Advertisement

The Role of Lectin in Association Between Rice and Nitrogen-Fixing Bacteria

  • S. Chaopongpang
  • S. Pornpattkul
  • C. Pitaksutheepong
  • J. Limpananont
  • P. Chaisiri
  • J. Boonjawat

Abstract

Lectins are multivalent carbohydrate-binding proteins and glycoproteins. In rice and other cereal crops, lectins are well characterized for their binding specificity to N-acetylglucosamine or its oligomers. Although the natural function of lectin remains unknown, several possible functions of cereal lectins have been proposed including an involvement in plantmicrobial interaction. We found that rice lectins are not exclusively confined to embryo, but also in seedling leaf and root, especially at the root tip, and opening stoma of young leaf, which are preferent adhesion sites of microbes. Lectin contents varied with developmental stage and environmental factors. Different rice varieties contain different amount of lectin and respond differently to inoculation by associative nitrogen-fixing Klebsiella R15 and R17. Better plant growth promotion and associative nitrogen-fixation were observed in high lectin variety. Colonization of bacteria on the root surface increased the root lectin. Our results support for the potential application of nitrogen-fixing Klebsiella for promotion of growth and associative nitrogen fixation in rice, Oryza sativa L.

Keywords

Rice Cultivar Rice Seedling Bacterial Inoculation Acetylene Reduction Activity Colonization Potential 
These keywords were added by machine and not by the authors. This process is experimental and the keywords may be updated as the learning algorithm improves.

Preview

Unable to display preview. Download preview PDF.

Unable to display preview. Download preview PDF.

References

  1. Bohlool, B.B. and Schmidt, E.L. 1974. Science 185,269–271.CrossRefGoogle Scholar
  2. Boonjawat, J., Limpananont, J., Horisberger, M. 1988. Nitrogen Fixation: Hundred Years After. Proceedings of the 7th International Congress on Nitrogen Fixation, p. 792. Eds. H. Bothe, F.J. de Bruijn, and W.E. Newton. Gustav. Fischer. Stuttgard: New York Publishers.Google Scholar
  3. Bradford, M.M. 1976. Anal. Biochem. 72,248–254.PubMedCrossRefGoogle Scholar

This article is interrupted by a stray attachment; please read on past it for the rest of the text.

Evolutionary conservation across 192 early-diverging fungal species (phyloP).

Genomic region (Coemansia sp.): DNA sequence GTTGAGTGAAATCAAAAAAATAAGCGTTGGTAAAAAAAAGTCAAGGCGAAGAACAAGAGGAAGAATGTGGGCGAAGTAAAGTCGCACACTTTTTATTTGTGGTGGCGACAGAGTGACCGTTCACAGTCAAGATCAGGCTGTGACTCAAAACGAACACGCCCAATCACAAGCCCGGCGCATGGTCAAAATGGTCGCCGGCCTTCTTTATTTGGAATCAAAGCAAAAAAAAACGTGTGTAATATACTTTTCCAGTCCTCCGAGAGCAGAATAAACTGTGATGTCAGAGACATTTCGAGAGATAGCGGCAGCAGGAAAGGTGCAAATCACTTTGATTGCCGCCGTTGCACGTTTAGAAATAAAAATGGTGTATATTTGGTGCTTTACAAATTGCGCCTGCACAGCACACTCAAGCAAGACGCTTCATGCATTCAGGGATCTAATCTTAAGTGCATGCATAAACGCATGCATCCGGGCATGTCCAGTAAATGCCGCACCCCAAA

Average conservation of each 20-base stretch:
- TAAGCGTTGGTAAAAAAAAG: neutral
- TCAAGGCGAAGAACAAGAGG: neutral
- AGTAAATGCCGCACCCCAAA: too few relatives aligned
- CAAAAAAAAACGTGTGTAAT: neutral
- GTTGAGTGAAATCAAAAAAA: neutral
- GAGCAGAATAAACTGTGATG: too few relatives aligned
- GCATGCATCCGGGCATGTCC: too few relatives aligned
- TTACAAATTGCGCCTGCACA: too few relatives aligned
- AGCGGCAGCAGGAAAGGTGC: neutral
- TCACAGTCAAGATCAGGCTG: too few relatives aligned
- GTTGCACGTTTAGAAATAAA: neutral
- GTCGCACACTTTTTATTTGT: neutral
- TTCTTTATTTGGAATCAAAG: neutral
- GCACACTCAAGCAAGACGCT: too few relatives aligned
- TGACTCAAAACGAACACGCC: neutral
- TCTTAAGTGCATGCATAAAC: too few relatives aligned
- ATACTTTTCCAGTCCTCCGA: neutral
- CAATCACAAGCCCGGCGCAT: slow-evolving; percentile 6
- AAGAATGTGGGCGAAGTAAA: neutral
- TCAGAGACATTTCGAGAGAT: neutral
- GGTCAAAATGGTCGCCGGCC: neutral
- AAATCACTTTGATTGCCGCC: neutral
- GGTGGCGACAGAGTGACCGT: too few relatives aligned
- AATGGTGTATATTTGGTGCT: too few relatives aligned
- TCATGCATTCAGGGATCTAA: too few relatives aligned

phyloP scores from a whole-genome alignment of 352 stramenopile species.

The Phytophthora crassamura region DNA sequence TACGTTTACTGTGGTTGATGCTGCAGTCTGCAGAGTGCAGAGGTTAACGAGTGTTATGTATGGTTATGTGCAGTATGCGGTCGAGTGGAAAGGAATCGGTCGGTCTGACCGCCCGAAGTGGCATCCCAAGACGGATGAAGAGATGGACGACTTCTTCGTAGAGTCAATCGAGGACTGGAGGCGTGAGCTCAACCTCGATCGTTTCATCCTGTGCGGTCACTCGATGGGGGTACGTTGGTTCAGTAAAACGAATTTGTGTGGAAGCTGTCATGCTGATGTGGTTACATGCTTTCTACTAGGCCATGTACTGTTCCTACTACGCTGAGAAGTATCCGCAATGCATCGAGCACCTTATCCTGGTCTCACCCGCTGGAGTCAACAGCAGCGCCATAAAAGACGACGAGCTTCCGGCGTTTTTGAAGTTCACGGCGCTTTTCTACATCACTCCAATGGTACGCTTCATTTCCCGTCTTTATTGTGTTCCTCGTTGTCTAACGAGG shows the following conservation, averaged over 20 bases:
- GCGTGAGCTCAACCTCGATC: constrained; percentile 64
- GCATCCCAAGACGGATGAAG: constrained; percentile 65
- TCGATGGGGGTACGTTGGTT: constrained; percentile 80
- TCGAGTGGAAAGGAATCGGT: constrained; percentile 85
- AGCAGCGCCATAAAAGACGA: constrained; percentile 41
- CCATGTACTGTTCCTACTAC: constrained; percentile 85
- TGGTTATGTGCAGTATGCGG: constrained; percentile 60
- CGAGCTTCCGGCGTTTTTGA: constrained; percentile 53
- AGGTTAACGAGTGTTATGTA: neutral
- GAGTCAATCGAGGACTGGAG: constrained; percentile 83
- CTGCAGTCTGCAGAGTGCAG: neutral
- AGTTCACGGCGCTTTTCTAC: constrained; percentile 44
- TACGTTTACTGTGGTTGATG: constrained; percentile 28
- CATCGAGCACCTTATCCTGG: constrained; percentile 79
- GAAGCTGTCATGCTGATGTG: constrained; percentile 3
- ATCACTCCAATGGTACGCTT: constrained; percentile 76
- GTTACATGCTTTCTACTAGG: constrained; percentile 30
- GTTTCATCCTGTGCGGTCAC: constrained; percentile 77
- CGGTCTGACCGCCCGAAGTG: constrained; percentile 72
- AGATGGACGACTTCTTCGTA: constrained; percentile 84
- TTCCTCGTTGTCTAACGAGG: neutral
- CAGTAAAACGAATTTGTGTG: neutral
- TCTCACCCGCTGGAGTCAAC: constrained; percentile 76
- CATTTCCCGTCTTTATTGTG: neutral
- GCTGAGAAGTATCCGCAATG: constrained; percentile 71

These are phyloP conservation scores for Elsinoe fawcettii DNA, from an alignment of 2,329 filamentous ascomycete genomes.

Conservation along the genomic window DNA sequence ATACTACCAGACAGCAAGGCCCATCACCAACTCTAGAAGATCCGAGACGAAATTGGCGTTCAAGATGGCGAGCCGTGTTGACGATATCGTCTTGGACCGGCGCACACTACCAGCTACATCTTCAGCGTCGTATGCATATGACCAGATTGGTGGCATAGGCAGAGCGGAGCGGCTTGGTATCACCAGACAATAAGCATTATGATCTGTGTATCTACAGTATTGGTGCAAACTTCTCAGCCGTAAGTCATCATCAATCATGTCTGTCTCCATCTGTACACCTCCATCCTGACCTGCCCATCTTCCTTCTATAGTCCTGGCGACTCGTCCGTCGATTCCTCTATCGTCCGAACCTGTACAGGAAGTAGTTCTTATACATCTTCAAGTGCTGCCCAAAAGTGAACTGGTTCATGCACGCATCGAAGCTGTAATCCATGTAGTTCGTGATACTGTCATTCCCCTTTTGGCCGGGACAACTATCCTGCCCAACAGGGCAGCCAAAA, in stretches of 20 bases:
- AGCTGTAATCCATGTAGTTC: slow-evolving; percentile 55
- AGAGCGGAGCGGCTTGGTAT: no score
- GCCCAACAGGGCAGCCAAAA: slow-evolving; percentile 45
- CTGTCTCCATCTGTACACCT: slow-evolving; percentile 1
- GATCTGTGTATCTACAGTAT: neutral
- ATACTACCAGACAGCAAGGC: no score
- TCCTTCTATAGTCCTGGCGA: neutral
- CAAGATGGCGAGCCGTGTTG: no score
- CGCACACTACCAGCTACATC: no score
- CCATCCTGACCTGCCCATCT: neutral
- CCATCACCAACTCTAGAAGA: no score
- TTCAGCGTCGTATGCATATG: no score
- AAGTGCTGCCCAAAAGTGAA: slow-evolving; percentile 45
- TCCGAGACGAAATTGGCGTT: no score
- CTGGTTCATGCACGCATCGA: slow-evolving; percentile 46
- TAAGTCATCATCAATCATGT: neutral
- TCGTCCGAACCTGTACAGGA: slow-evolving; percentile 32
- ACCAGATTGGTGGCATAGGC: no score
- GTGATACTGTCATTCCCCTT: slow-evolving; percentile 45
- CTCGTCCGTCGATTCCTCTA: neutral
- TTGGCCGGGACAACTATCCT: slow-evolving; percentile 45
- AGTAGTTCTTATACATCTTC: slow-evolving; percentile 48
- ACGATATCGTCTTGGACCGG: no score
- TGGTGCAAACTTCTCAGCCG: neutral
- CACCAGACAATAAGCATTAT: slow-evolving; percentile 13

4. Christensen, T.M.I.V., Diaz, C.L and Kijne, W.J. 1986. Lectins.Google Scholar
  5. Dazzo, F.B. and Hubbel, D.H. 1975. Appl. Microbiol. 30,1017–1033.PubMedGoogle Scholar
  6. Diaz, C.L., Melcher, L.S., Hooykass, P.J.J., Lugtenberg, B.J.J. and Kijne, J.W. 1989. Nature 338, 579–581.CrossRefGoogle Scholar
  7. Dobereiner, J. 1977. Advances in Agronomy 29,11.Google Scholar
  8. Dobereiner, J. and Pedrosa, F.O. 1987. Nitrogen-fixing Bacteria in Non-leguminous Crop Plants, p. 168, Springer, Berlin.Google Scholar
  9. Fallik, E., Okon, Y., Epstein, E., Goldman, A. and Fischer, M. 1988. Soil Biol. Biochem. 21,147–153.CrossRefGoogle Scholar
  10. Fuhrmann, J. and Wollum II A.G. 1985. Appl. Environ. Microbiol. 49,1010–1013.PubMedGoogle Scholar
  11. Luria, S.E., Adams, J.N. and Teng, R,C. 1960. Virology 12,348–390.PubMedCrossRefGoogle Scholar
  12. Okon, Y., Sarig, S. and Blum, A. 1989. Recent Advances in Microbial Ecology, Proceedings of the 5th International Symposium on Microbial Ecology, p.196–200. Eds. T. Hattori, Y Ishida, Y. Maruyama, R.Y. Morita, A. Uchida, Japan Scientific Societies Press.Google Scholar
  13. Purushothaman, D., Oblisami, G. and Balasun, C.S. 1976. Madras Agric. J. 63,595–599.Google Scholar
  14. Raikhel, N.V. and Pratt, LH. 1987. Plant Cell Reports 6,141–149.Google Scholar
  15. Truchet, G.L., Sherwood, J.E., Pankratz, H.S. and Dazzo, F.B. 1986. Physiol. Plant 66,575–582.CrossRefGoogle Scholar
  16. Weaver, P.K., Wall, J.D. and Gest, H. 1975. Arch. Microbiol. 105,207–216.PubMedCrossRefGoogle Scholar

Copyright information

© Plenum Press, New York 1992

Authors and Affiliations

  • S. Chaopongpang
    • 1
  • S. Pornpattkul
    • 1
  • C. Pitaksutheepong
    • 1
  • J. Limpananont
    • 1
    • 2
  • P. Chaisiri
    • 1
  • J. Boonjawat
    • 1
  1. 1.Department of Biochemistry, Faculty of ScienceChulalongkorn UniversityBangkokThailand
  2. 2.Faculty of Pharmaceutical ScienceChulalongkorn UniversityBangkokThailand

Personalised recommendations